Anencephaly (pronounced an-en-SEF-uh-lee) is a more severe, but less common, type of NTD. This condition occurs when the neural tube fails to close at the top. As a result, most or all of the brain is missing, and parts of the skull may also be lacking. Infants born with this condition usually remain unconscious and are deaf, blind, and unable to feel pain because brain structures related to those functions do not exist. They may have reflex actions, such as breathing and responding to touch. Infants with anencephaly are either stillborn or die soon after birth.4

Encephalocele (pronounced ehn-SEF-o-low-seel), another rare type of NTD, occurs when the tube fails to close near the brain and there is an opening in the skull. The brain and membranes that cover it can protrude through the skull, forming a sac-like bulge. In some cases, there is only a small opening in the nasal cavity or forehead area that is not noticeable. Infants with encephalocele may have other problems, such as hydrocephalus, limb paralysis, developmental delays, intellectual disabilities, seizures, vision problems, a small head, facial and skull abnormalities, and uncoordinated movements (ataxia). Despite the various disabilities and developmental effects, some children with this condition have normal intelligence.5

Iniencephaly (pronounced in-ee-ehn-SEF-ah-lee), another rare but severe type of NTD, describes a head that is bent severely backward. The spine is exceptionally distorted. Often, the infant lacks a neck, with the skin of the face connected to the chest and the scalp connected to the back. Other abnormalities may exist as well, such as a cleft lip and palate, cardiovascular irregularities, anencephaly, and malformed intestines. Infants born with this condition usually do not live longer than a few hours.6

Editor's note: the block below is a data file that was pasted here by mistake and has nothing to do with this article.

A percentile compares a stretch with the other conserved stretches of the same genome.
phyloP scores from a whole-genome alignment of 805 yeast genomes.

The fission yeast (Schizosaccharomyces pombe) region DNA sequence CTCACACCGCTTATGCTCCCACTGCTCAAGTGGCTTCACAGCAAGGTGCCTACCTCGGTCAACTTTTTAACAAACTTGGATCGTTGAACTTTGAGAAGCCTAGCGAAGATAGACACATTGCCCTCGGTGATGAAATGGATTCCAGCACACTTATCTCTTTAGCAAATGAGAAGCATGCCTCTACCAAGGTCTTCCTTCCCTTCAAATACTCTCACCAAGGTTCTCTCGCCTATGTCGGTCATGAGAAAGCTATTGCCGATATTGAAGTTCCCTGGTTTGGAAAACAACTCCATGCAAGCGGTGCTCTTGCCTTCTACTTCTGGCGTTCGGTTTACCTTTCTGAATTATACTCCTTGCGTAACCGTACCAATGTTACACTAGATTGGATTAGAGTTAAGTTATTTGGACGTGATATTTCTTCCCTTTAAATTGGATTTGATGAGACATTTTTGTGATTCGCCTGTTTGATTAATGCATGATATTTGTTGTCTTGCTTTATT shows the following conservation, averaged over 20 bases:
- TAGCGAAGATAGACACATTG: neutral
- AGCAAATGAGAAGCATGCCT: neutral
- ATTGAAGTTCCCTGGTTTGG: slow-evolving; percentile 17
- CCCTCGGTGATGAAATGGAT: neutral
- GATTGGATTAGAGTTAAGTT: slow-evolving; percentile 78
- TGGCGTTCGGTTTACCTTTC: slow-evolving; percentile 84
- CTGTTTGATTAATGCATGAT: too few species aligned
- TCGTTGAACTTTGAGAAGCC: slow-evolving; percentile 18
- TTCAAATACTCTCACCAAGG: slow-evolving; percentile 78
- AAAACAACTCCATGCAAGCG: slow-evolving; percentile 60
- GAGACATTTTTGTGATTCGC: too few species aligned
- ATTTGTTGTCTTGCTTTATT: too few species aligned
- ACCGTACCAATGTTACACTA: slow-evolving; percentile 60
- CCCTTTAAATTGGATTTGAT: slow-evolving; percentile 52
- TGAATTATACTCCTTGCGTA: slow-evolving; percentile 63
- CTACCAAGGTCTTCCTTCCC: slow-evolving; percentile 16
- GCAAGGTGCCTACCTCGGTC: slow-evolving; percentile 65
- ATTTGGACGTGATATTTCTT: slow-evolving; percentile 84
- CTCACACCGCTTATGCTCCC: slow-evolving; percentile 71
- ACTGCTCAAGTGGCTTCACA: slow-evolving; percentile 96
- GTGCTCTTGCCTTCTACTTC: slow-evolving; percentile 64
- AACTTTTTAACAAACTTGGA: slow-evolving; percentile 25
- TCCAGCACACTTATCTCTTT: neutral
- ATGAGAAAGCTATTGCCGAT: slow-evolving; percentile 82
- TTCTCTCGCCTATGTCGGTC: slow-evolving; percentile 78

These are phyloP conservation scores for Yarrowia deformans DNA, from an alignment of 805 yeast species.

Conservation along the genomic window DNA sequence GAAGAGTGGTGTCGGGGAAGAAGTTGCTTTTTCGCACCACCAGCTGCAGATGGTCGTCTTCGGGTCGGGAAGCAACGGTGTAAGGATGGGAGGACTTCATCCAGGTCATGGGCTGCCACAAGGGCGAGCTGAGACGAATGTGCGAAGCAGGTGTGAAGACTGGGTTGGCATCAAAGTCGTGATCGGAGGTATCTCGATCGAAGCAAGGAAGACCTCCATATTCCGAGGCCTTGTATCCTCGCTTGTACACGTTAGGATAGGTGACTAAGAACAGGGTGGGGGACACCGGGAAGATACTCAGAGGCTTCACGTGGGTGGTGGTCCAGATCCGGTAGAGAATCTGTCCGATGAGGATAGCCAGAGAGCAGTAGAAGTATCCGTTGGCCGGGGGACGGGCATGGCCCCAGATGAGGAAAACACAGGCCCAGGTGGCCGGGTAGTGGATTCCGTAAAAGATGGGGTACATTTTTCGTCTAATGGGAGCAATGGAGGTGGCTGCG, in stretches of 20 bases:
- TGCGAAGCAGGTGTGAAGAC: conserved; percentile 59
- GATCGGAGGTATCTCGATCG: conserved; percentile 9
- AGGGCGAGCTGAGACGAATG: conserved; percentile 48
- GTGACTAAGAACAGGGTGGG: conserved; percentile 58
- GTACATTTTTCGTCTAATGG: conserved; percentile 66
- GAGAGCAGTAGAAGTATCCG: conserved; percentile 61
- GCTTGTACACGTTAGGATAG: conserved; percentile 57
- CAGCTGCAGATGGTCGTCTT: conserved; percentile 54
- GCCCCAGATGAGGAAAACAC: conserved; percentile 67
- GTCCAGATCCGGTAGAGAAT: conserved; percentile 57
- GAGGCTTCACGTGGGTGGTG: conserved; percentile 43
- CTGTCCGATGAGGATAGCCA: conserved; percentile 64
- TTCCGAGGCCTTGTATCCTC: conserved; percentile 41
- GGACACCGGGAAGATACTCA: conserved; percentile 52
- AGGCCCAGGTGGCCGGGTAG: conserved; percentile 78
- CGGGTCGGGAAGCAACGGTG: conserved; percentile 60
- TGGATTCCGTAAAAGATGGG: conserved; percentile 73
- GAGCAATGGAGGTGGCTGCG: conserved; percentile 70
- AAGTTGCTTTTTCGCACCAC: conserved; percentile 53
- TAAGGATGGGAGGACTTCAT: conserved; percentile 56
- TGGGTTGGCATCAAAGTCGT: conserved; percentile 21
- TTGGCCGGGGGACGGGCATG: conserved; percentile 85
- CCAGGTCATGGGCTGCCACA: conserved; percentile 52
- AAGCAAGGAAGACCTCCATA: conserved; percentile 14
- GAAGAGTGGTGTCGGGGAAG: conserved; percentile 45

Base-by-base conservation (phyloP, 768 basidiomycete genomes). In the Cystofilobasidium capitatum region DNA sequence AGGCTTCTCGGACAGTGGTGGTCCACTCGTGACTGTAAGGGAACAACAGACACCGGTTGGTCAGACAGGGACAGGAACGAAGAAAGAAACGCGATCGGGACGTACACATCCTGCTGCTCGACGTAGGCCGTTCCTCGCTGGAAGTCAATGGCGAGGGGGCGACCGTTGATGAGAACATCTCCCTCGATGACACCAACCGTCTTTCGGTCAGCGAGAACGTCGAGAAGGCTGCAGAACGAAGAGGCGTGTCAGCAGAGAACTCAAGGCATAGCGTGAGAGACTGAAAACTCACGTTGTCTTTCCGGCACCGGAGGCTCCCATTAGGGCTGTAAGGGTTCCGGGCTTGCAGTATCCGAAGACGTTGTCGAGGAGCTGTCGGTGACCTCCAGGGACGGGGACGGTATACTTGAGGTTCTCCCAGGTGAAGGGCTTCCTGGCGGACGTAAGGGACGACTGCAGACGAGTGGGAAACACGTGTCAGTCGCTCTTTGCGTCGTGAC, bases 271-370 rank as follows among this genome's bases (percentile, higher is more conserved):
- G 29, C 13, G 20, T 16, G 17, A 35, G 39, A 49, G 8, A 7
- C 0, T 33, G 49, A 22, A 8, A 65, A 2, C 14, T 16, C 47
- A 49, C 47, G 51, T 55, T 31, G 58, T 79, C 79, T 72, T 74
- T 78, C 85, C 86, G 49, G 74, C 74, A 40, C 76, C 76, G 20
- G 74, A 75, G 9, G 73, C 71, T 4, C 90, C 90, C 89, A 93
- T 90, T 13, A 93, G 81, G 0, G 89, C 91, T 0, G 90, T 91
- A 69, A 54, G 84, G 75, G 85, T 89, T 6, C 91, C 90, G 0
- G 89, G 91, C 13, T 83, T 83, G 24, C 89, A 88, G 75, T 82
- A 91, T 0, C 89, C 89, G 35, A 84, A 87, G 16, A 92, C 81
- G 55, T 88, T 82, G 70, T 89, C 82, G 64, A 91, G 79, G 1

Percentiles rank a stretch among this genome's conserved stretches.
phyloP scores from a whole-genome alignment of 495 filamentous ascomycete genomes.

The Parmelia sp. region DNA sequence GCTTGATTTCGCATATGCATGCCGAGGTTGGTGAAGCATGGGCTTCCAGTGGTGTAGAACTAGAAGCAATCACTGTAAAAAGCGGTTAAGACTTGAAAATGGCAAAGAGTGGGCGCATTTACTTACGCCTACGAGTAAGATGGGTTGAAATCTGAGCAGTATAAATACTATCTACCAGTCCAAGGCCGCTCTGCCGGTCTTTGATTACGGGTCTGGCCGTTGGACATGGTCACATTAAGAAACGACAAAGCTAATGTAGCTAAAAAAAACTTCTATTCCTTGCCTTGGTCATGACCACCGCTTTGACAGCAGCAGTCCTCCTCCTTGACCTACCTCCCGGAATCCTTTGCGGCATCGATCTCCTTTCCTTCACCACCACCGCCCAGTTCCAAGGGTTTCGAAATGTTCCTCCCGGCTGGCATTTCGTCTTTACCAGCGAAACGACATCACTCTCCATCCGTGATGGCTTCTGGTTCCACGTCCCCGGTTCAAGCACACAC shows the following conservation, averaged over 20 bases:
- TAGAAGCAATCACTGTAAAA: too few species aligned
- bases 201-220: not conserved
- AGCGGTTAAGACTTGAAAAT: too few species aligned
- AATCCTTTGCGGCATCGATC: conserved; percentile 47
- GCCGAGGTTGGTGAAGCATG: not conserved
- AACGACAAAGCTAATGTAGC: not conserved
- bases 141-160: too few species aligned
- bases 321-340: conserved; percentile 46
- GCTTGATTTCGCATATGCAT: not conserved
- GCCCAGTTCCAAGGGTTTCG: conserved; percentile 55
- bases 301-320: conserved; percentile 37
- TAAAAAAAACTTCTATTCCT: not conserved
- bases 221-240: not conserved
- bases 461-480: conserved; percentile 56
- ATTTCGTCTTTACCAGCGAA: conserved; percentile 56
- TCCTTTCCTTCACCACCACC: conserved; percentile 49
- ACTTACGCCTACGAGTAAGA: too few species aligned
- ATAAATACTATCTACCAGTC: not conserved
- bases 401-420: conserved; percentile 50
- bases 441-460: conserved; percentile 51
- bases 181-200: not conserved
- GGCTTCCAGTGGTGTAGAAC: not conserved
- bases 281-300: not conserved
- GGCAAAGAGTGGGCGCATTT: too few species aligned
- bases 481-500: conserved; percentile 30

1. Centers for Disease Control and Prevention. (2016). Spina bifida. Retrieved February 23, 2017, from http://www.cdc.gov/ncbddd/spinabifida/facts.html
  2. National Institute of Neurological Disorders and Stroke (NINDS). (n.d.) Spina bifida information page. Retrieved February 23, 2017, from https://www.ninds.nih.gov/Disorders/All-Disorders/Spina-Bifida-Information-Page
  3. McComb, J. G., & Chen, T. C. (1996). Closed spinal neural tube defects. In G. T. Tindall, P. R. Cooper, & D. L. Barrow (Eds.), The practice of neurosurgery (pp. 2754–2777). Baltimore: Williams & Wilkins.
  4. NINDS. (n.d.). Anencephaly information page. Retrieved February 23, 2017, from https://www.ninds.nih.gov/Disorders/All-Disorders/Anencephaly-Information-Page
  5. NINDS. (n.d.). Encephaloceles information page. Retrieved February 23, 2017, from https://www.ninds.nih.gov/Disorders/All-Disorders/Encephaloceles-Information-Page
  6. NINDS. (n.d.). Iniencephaly information page. Retrieved February 23, 2017, from https://www.ninds.nih.gov/Disorders/All-Disorders/Iniencephaly-Information-Page